Over the past decade, car insurance premiums in the Silver State have increased by 51%.
The average annual premium in Nevada is currently $2,023, according to Insure.com. Nationwide, the average rate is $1,682. In Las Vegas, the state’s largest and most populous city, drivers are paying an average of $2,840 per year, according to personal finance site Bankrate.
Rates have risen rapidly in Nevada for many reasons, including the high rate of vehicle thefts, especially in larger cities like Las Vegas, and the increasing rate of luxury vehicle ownership in the state with claims for costlier repairs driving up premiums.
Here’s why else this is happening:
Labor, Part Shortages
Janey Ruiz with the Insurance Information Institute said labor and part shortages are two of the main reasons why Nevada’s car insurance rates have increased so dramatically.
On the labor front, there’s a demand for 258,000 new auto techs each year nationwide, according to a recent press release from Ford and the TechForce Foundation, but only 48,000 graduate from programs each year. This shortage has hit the Las Vegas Valley hard: there are only 4,300 automotive technicians in the field in Clark County, which is well below the national average of 5,100 for an area its size.
The coronavirus pandemic and the invasion of Ukraine, meanwhile, have disrupted global supply chains, leading to a number of part shortages, according to car makers.
These shortages have caused an increase in the cost of repairs and the time it takes to actually get a car repaired, as well. And the longer repairs take, the longer insurers have to cover the cost of rental cars, costing them money.
To make up for the effects of these issues on their bottom lines, car insurance companies are raising rates.
Experts are also citing inflation as a reason for higher car insurance rates.
“Inflation is a primary culprit in escalating prices or premiums for auto coverage as costs rise for mechanics, other types of labor, repair parts, and more,” Cate Deventer, a Bankrate auto-insurance analyst, told USA Today. “Really, the numbers come down to inflation.”
She also believes that higher premiums are most likely being requested by state insurance departments that reflect price levels in 2022, when inflation was higher.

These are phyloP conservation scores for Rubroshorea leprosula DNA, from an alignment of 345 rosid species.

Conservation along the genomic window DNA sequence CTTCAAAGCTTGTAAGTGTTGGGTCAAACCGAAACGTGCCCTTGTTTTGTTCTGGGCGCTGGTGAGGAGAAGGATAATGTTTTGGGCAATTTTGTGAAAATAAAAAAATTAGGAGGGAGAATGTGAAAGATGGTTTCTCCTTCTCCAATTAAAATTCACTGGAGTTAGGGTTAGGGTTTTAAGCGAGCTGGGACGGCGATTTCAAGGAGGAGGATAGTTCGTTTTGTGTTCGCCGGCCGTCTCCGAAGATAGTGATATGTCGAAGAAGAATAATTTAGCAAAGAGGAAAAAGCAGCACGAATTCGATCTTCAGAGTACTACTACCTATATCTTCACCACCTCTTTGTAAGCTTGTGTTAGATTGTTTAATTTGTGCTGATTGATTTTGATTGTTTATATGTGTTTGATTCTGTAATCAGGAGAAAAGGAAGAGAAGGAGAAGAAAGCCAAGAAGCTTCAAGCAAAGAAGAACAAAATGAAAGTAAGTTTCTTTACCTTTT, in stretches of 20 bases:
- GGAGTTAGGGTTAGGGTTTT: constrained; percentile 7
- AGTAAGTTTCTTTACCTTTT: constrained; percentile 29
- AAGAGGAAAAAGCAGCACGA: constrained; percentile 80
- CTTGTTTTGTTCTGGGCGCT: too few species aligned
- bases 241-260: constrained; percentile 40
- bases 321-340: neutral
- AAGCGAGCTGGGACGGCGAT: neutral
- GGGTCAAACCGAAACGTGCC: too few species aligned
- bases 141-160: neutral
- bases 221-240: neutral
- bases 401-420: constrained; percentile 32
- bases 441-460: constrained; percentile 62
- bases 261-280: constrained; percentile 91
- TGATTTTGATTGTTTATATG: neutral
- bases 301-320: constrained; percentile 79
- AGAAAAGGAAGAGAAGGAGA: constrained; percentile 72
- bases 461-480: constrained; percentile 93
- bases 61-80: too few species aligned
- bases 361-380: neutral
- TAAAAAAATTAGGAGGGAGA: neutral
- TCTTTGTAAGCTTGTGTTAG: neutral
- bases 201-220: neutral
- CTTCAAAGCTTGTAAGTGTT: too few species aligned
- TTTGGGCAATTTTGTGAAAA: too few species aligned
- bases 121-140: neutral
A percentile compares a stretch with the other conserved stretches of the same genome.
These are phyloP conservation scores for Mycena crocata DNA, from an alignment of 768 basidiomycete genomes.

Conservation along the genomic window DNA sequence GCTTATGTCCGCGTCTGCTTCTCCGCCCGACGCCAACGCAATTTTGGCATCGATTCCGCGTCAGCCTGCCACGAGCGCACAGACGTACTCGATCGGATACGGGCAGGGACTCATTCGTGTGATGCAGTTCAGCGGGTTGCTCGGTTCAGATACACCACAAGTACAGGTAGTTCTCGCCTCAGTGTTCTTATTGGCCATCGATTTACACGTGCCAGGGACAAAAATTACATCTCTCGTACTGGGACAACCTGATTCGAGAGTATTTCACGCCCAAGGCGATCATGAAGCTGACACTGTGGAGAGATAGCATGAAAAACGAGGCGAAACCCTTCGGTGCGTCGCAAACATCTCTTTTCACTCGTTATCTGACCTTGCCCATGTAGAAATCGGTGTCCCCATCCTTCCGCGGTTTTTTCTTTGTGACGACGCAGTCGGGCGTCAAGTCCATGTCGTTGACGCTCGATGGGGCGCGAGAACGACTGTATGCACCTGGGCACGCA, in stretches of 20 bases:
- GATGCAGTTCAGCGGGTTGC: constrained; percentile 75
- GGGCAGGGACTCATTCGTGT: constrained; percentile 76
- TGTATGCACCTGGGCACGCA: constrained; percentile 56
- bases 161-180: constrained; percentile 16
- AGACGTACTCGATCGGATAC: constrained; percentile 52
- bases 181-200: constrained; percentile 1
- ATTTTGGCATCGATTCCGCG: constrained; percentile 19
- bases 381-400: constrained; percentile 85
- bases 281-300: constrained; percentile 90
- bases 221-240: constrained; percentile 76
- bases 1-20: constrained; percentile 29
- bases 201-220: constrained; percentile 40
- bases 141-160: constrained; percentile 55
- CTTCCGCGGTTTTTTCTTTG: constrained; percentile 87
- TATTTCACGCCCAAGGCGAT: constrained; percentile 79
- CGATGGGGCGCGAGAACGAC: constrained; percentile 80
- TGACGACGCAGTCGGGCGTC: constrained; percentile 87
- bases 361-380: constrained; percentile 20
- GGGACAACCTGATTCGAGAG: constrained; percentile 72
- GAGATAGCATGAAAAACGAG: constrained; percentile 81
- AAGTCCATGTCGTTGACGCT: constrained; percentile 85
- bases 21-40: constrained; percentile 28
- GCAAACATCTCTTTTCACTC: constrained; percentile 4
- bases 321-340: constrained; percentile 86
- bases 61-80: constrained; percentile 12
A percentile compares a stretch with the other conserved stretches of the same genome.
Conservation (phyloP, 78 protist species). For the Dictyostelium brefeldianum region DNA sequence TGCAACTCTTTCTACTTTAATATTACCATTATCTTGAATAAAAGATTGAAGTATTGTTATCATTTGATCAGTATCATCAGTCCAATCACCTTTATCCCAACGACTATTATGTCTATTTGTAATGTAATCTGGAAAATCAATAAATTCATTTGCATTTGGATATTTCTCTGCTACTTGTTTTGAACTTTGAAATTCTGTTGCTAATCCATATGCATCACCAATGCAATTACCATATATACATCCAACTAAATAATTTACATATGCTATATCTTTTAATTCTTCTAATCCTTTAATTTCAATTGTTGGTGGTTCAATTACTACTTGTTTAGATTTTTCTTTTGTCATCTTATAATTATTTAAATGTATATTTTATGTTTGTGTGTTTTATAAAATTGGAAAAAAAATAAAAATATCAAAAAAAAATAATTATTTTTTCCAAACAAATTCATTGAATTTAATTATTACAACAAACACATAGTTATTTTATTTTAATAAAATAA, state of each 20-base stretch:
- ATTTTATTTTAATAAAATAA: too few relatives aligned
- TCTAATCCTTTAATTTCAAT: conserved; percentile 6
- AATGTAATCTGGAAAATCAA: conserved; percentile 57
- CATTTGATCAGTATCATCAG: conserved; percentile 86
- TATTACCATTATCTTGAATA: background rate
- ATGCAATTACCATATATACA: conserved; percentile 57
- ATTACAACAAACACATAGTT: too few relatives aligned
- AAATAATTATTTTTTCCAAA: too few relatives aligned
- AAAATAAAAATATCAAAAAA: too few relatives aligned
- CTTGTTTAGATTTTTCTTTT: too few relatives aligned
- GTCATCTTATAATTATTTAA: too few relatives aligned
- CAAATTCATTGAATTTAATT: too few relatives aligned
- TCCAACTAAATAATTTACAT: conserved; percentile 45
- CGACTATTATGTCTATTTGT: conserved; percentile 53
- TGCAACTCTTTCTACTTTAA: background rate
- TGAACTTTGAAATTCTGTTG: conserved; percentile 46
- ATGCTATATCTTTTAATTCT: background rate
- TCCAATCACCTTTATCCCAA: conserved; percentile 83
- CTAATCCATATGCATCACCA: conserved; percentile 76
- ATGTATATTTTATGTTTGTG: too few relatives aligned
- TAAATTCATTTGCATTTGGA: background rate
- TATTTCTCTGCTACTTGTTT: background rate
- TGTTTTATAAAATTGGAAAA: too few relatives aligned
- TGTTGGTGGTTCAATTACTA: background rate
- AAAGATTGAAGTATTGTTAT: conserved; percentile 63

Car insurance companies consider a variety of factors when calculating your insurance costs, including the number of claims and costs to repair vehicles. Inflation is just another factor they consider.
Premium rate hikes are also the companies’ way of making up for big payouts driven by floods and natural disasters, which they categorize as “catastrophe losses.”
States that are prone to climate disasters have seen some of the steepest rate hikes.
Nevada is no stranger to these sorts of events. Just last month, Tropical Storm Hilary made its way to Nevada, flooding the famous Las Vegas strip. Footage shared by residents on social media showed cars attempting to navigate through the waterlogged roads.
According to Car and Driver, an increase in your insurance rates is possible after filing any claim, even one that’s caused by something out of your control, like natural disasters and extreme weather.
According to The Zebra, an insurance company, drivers can expect an average increase of 7% to their premiums after filing a natural disaster claim.
Busy Roads, Bad Driving
Several studies show that Americans are driving more aggressively and taking more risks on the road since the beginning of the pandemic. In a state with a growing population like Nevada, that’s only going to lead to more accidents–and it has. Last year was the deadliest year on record over the last three decades in the state of Nevada, according to the Nevada Dept. of Public Safety.
“This increases the risk that insurers take on when they are insuring you and your car,” Communications and Content Manager for Insurify Tanveen Vohra told 8 News Now.
What You Can Do
Looking to save some money on insurance?
“One recommendation is to make sure you are shopping around for car insurance between multiple insurers; a lot of drivers see rates go up when it’s time to renew,” Vohra said.
She also suggests increasing your deductible, checking for discounts you quality for regularly, and maintaining a good driving record.
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